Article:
TRAVERSE CITY — Jake Allen began exploring synthesizers and recording music in his father’s morthern Michigan studio. By his late teens, Allen found himself drawn to the sounds of finger-style guitar trailblazers like Michael Hedges and Andy McKee.

Now Allen is known for his own breed of six-string "wizardry," which includes a two-hands-on-the-neck percussive-tapping style, an array of effects and live looping that earned him endorsements from musical gear companies like Takamine, Fender and Gretsch guitars.

The singer-songwriter visited the Record-Eagle podcast studio recently to talk about his music, his summer tour of Asia and Europe and his latest record, “Deviant Motions,” which features violin and cello performances by Savannah Buist and Katie Larson of The Accidentals.

Listen to the full On the Record podcast starting at noon Dec. 7, and read on for some of Allen's conversation with host Noelle Riley.

Riley: What do you love most about being a musician?

Allen: I like the fact that music is indeed a universal language. It really makes for a good conversation starter. I think it allows for really interesting experiences. I think traveling the world, like I just did, I hit so many language barriers, but there was always music. Relationships through music and meeting people through music is a really unifying thing. I also love the therapeutic aspect of it. I write songs mainly to work through issues, so it’s really alchemizing the negative things in life and turning them into something positive. I really like making my own schedule too.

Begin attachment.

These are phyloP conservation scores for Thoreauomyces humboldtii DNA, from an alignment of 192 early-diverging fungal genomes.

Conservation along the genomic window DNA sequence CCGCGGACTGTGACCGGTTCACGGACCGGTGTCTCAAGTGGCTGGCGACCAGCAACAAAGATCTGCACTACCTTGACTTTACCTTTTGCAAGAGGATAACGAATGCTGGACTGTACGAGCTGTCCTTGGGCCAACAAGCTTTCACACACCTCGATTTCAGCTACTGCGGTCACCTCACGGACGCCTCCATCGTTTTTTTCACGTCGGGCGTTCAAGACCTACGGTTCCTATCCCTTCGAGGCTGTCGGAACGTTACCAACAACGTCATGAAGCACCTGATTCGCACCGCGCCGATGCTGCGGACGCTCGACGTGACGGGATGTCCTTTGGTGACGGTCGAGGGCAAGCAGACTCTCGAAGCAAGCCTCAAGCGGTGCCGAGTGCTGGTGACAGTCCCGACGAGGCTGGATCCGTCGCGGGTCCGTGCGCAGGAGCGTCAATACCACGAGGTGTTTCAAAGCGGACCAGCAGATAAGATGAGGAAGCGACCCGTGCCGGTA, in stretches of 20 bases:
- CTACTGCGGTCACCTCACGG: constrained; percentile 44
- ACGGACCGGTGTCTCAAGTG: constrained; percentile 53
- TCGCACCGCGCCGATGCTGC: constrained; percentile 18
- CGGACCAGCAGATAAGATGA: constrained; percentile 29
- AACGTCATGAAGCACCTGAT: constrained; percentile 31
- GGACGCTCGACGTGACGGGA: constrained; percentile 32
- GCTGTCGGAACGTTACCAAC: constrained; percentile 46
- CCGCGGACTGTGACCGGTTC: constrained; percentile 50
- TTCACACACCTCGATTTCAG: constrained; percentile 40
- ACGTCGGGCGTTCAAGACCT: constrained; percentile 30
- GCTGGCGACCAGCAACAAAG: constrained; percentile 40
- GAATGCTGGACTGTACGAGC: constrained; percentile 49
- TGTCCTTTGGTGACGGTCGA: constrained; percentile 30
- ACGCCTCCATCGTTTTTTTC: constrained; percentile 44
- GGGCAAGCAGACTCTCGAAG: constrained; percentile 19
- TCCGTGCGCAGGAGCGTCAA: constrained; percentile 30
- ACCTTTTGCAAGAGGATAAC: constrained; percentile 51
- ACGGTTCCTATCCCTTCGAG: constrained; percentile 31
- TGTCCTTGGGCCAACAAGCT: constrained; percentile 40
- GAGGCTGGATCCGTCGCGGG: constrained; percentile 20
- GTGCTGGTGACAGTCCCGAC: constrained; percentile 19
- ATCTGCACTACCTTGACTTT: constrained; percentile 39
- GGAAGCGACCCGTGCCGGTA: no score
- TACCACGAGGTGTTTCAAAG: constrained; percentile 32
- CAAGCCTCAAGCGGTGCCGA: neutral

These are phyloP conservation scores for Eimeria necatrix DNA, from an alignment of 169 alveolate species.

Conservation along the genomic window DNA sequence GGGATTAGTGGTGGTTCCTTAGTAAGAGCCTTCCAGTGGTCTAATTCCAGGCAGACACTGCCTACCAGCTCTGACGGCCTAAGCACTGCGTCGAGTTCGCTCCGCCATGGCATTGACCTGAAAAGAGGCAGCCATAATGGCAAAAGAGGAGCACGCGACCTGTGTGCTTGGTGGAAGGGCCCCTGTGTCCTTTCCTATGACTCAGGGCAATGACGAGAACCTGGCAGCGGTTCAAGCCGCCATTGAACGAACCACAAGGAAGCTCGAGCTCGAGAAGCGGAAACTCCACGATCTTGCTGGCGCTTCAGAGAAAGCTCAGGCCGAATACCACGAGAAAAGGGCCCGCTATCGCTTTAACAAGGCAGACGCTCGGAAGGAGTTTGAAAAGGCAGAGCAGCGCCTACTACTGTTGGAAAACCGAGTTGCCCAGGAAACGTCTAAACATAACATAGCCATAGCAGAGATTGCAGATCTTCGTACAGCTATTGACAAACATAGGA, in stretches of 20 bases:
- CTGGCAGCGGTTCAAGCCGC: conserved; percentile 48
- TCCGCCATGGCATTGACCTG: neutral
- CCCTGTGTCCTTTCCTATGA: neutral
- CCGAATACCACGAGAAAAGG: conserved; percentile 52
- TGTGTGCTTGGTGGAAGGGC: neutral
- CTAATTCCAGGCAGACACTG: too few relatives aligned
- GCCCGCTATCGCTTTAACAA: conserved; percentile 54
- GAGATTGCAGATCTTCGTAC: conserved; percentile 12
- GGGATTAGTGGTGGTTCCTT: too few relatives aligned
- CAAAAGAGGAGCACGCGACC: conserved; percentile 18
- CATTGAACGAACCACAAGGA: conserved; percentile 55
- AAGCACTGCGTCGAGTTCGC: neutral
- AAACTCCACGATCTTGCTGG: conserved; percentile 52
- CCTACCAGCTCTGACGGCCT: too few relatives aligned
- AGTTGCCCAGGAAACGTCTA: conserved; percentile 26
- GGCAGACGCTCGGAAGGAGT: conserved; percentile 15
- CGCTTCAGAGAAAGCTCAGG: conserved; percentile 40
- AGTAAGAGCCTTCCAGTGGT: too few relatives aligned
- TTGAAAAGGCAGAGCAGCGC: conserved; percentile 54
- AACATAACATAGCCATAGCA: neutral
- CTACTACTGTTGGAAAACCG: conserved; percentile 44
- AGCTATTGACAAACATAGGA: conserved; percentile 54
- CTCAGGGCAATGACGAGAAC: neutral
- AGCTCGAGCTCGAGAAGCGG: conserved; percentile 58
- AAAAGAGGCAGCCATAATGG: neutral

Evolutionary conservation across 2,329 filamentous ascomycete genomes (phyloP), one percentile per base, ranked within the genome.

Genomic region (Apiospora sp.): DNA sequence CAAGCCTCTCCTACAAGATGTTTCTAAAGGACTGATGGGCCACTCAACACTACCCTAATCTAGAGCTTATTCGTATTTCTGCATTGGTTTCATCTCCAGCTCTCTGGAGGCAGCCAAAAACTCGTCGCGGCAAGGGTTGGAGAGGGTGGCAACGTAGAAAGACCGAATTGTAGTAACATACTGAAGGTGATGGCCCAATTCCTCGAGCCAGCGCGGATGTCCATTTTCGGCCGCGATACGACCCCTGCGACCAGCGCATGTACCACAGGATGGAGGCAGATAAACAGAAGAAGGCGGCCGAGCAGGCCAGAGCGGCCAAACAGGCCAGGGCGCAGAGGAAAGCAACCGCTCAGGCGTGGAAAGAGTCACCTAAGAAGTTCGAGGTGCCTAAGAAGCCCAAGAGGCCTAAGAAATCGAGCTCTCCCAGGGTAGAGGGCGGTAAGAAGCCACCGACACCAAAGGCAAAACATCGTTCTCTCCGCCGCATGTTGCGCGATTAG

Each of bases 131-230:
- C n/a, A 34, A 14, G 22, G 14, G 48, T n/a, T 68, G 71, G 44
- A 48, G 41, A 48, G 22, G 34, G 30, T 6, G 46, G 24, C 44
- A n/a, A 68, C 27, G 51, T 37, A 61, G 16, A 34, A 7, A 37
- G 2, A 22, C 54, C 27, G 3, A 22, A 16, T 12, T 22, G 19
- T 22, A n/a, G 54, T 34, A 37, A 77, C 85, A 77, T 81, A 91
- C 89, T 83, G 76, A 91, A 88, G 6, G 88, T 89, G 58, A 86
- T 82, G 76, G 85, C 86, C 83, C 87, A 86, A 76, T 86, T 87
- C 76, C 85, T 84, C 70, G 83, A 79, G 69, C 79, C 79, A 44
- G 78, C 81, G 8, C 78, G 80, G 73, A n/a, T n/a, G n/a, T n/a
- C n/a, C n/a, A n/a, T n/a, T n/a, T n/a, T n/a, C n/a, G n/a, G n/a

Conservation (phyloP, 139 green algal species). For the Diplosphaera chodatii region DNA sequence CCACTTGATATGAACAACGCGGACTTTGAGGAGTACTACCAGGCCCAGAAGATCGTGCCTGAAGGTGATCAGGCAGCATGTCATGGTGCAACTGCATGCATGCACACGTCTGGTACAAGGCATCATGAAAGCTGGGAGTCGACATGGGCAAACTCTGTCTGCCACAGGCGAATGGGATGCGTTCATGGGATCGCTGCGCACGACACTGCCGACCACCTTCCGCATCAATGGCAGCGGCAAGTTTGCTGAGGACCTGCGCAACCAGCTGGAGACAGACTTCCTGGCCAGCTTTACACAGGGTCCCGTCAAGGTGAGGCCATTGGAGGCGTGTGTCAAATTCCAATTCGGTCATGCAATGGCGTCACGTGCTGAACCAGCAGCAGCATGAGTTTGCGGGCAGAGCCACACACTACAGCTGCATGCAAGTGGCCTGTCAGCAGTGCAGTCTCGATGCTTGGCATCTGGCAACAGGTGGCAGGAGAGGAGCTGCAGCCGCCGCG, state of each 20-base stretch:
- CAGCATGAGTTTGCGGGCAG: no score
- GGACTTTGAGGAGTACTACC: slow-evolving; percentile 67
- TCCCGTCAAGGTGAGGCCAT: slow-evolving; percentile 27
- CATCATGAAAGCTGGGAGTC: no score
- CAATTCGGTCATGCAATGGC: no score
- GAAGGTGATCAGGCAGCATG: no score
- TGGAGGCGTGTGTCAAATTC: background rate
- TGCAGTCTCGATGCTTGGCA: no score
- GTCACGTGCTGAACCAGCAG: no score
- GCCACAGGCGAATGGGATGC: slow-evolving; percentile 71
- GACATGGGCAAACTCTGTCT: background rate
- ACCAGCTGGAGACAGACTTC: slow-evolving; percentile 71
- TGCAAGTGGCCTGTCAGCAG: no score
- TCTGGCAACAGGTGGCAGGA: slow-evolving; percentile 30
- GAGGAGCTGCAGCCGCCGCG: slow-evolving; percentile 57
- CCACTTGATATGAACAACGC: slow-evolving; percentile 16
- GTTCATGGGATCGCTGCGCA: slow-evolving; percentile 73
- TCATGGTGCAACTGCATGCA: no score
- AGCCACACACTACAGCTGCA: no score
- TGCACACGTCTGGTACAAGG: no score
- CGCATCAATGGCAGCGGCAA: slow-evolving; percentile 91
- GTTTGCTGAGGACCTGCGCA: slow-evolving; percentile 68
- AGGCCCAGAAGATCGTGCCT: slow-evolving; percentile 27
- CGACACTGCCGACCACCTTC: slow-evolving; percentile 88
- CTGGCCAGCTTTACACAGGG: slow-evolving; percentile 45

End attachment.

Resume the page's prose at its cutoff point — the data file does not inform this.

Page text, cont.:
Riley: How do musicians find sponsors?

Allen: I think they should try to directly connect with people face to face. I think the NAMM (National Association of Music Merchants) show is a great opportunity to do that. There’s also other opportunities if they go to that event. It’s every January in Anaheim, California the NAMM show takes place. There’s also a summer NAMM show in Nashville, Tennessee that’s usually the last weekend in June. I would say go there, introduce yourself, have conversations with people, tell them what you do and stay in touch with them.

Riley: What’s your ultimate goal for the next 10 years of music?

Allen: Hopefully I’ll have a lot more albums in the bag, and I’ll have more meaningful projects, more collaborations and a lot of touring. Probably just an amped-up level of what I’m doing. I’d also like to give back to people with mental health issues, because I have mental health, and give back to those people in a more palatable way and try to make my music be part of that.

Riley: It’s the holiday season, where should people go to enjoy holiday music?

Allen: There’s usually an abundance of local shows this time of year, so make sure you’re checking the local venues and breweries. Get out there and actually see the local music, because there’s an abundance of talent up here that needs to be recognized and enjoyed.

Riley: Who are your musical idols, both famous and not famous?

Allen: The one that hits closest to home is my father from a musical standpoint. As far as careers of people who have inspired me a lot, I really respect Trent Reznor from Nine Inch Nails and his model for success and the way he’s presented himself throughout his career, and the transformations that he’s gone through. Also, I grew up on progressive rock bands like Yes and Genesis and Emerson Lincoln Palmer. Those English rock groups have a special place in my heart.

On the Record features music and conversation with some of the area’s best-known entertainers. New episodes are available on the first Friday of every month at and at

Next up on the podcast: Blake Elliott, Jan. 4 and Rob Coonrod, Feb. 1.